The California community college system is the largest in the country and is a crucial part of the higher education system. The ESL population within that system is a significant one in terms of size and needs. In order to successfully educate this population, the language-learning instruction must be appropriate, current, and effective. In today’s technological world, that means it must incorporate the technologies of the modern world in which these community college ESL students live and work. While technology use in language learning and teaching has been the subject of many studies, the use of technologies by community college ESL faculty in credit courses has been less investigated.
The purpose of this study was to investigate technology use within community college credit ESL classes in three areas: (a) the best and most frequently used technologies, (b) the way technologies are used, and (c) the barriers to technology use. The methodology for the study was a modified electronic Delphi survey. Two rounds of the survey were conducted with a panel of experts in order to reach consensus on the areas under investigation.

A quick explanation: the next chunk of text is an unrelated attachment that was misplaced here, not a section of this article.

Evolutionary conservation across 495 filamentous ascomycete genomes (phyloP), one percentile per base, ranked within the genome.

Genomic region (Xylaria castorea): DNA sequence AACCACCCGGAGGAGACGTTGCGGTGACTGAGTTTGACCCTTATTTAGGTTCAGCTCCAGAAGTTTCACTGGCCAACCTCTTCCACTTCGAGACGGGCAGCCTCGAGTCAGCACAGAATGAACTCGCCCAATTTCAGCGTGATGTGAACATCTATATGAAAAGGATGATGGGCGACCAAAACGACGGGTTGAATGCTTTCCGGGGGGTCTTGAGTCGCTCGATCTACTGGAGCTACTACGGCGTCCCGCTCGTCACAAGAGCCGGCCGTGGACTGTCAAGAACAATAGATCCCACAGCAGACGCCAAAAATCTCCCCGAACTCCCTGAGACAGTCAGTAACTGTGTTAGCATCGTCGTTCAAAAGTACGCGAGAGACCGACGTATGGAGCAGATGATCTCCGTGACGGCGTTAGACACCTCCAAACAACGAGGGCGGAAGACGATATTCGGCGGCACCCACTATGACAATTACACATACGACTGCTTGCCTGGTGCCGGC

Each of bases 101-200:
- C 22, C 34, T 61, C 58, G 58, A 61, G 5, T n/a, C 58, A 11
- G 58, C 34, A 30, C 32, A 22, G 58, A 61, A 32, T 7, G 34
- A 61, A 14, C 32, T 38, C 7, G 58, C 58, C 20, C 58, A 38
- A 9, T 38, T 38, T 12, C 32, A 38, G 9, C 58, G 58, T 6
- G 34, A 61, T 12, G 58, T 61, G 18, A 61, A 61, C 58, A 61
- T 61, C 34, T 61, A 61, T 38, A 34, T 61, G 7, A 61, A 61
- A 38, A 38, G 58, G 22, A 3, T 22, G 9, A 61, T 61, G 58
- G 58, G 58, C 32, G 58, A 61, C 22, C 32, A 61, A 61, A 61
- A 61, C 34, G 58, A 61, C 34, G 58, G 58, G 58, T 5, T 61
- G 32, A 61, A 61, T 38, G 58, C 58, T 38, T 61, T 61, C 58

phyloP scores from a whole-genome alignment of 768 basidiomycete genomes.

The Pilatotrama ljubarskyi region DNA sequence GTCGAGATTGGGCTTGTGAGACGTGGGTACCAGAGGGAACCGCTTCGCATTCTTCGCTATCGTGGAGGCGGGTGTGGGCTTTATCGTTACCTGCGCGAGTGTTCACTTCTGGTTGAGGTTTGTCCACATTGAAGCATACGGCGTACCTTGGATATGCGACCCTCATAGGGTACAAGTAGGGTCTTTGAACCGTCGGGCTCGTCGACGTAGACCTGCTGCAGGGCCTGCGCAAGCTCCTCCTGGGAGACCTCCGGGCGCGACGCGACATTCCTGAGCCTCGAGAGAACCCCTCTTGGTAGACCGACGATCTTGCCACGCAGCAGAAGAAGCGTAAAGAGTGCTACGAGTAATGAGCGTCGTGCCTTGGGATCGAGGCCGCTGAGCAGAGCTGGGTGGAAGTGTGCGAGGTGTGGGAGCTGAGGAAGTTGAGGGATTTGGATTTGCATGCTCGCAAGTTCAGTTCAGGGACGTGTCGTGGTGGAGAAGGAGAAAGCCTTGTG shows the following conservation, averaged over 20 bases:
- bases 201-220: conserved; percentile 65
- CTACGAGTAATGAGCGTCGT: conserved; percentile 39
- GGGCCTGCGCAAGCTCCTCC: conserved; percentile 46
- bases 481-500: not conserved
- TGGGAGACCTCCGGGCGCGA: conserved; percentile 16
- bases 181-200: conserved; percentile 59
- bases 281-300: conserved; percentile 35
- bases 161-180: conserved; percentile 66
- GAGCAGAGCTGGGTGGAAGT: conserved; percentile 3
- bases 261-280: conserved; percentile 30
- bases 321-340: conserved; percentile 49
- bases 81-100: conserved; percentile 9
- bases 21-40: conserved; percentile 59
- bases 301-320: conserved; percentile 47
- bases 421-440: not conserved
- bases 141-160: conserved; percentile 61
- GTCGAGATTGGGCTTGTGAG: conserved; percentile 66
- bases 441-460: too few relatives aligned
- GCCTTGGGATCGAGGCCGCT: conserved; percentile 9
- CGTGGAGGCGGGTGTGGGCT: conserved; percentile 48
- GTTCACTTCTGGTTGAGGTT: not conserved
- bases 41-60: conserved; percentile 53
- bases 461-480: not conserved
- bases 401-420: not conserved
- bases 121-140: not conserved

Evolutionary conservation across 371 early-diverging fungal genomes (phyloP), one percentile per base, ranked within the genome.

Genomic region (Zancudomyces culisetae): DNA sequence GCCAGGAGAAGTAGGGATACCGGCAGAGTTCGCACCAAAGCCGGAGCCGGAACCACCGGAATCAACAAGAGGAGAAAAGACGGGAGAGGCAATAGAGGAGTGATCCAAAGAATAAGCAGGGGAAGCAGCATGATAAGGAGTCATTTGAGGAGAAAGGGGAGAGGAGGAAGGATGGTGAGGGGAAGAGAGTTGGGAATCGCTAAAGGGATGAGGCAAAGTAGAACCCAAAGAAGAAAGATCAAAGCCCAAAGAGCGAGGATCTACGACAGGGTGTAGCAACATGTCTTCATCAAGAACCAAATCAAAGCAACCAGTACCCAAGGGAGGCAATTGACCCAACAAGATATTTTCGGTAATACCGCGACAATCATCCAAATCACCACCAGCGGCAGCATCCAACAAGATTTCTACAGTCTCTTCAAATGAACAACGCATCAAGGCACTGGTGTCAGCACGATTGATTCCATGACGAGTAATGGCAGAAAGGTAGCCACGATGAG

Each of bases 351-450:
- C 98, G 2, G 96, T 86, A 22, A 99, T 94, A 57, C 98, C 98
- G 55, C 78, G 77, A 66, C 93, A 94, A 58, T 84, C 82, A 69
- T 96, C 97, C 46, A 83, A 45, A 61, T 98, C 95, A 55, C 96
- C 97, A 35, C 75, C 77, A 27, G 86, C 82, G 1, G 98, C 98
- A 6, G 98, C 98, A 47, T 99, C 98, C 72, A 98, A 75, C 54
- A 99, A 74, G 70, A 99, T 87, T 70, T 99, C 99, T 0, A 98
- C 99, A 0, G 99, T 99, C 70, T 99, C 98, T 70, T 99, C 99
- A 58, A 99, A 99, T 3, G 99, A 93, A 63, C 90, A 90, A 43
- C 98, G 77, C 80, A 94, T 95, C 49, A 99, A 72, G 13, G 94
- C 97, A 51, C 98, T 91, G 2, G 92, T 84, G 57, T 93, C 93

The study revealed that: (a) the most frequently used technologies in the community college ESL classroom are desktop computers, ESL websites, the Internet, and smartphones; (b) technologies are being used in traditional ways; (c) technologies are being used to teach independent learning and collaboration, and to teach technological skills; (d) technologies are being used to support and enhance the learning environment; (e) the primary barriers to technology use in community college credit ESL courses are training, funding, and time, the State, students’ language abilities, and students’ technology abilities. These findings add to Dobransky’s (2015) recent research on ESL in community colleges and the broader work of Kessler (2013) and Fuchs and Akbar (2013).
The findings of this study may be utilized as a call to further investigation on the practical applications of technology use that is or is not happening in community college ESL classrooms. It may also be utilized to inform and inspire new leadership at all levels within the community college system to set priorities and policies to eliminate barriers to technology use and to broaden technology use to go beyond on-site traditional uses.
|Commitee:||Acosta, Claudia, Goodale, Monica|
|School Location:||United States -- California|
|Source:||DAI-A 78/05(E), Dissertation Abstracts International|
|Subjects:||Community college education, English as a Second Language, Educational technology|
|Keywords:||California, College, ESL, Generation 1.5, Leadership, Technology, Training|
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